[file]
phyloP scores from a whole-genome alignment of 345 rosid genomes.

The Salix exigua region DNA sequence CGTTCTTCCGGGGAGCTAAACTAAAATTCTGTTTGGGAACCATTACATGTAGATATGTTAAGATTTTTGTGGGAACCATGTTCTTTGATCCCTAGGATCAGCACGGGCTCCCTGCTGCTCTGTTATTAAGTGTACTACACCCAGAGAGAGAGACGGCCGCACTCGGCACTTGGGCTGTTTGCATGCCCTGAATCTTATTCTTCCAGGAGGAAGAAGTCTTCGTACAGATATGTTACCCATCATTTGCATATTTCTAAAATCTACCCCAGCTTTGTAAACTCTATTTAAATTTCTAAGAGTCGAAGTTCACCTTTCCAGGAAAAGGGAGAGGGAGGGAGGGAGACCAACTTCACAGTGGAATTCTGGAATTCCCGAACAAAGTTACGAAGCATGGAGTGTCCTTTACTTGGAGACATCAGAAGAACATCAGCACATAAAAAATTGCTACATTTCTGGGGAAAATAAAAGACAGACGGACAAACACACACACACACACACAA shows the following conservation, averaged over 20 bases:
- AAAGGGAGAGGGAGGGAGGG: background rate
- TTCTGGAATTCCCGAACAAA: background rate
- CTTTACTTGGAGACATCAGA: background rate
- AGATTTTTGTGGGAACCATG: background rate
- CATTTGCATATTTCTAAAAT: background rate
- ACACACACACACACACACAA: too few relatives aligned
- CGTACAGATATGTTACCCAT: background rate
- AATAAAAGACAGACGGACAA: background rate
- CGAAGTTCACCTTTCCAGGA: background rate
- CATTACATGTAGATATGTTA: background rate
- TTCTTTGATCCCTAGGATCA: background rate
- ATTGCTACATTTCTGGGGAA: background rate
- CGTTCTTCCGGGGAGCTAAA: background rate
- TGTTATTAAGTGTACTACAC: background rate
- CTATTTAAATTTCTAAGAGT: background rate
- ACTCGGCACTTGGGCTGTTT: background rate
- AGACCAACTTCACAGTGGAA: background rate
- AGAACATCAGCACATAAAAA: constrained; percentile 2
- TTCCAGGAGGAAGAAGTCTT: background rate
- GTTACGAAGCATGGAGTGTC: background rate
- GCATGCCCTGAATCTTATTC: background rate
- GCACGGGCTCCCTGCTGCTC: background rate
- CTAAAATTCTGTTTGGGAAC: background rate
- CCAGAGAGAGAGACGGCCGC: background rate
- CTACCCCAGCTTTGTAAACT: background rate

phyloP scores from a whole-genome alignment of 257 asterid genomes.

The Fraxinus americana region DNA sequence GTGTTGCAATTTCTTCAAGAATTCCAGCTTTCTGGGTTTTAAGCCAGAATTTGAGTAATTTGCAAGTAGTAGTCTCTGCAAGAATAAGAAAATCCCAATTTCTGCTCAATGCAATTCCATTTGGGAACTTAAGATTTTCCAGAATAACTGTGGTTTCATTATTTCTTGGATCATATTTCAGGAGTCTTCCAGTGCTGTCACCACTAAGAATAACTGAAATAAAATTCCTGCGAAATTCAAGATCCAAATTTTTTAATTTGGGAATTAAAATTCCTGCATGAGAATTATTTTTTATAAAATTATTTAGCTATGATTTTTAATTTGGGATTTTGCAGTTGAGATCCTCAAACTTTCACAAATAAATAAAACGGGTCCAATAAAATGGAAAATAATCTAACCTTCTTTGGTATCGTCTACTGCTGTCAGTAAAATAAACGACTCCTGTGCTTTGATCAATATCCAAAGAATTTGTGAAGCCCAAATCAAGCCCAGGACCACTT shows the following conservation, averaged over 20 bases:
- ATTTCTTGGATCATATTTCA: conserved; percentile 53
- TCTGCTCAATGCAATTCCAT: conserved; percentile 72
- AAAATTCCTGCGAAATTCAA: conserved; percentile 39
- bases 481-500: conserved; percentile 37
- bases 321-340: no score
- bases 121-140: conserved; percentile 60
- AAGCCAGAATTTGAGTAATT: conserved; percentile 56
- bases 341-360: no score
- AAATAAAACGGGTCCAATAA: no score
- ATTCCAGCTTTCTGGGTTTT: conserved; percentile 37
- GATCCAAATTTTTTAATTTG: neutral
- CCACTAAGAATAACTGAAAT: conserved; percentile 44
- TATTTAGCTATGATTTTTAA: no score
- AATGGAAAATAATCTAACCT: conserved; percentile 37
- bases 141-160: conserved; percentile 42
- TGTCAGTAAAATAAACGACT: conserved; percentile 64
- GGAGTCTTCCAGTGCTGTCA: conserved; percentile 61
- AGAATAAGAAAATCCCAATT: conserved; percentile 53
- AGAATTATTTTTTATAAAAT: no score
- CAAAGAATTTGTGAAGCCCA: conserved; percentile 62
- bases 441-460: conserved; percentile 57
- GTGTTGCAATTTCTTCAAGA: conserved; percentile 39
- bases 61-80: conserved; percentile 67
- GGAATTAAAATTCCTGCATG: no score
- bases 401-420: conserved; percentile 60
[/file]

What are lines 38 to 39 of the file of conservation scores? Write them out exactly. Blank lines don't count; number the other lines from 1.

- AAATAAAACGGGTCCAATAA: no score
- ATTCCAGCTTTCTGGGTTTT: conserved; percentile 37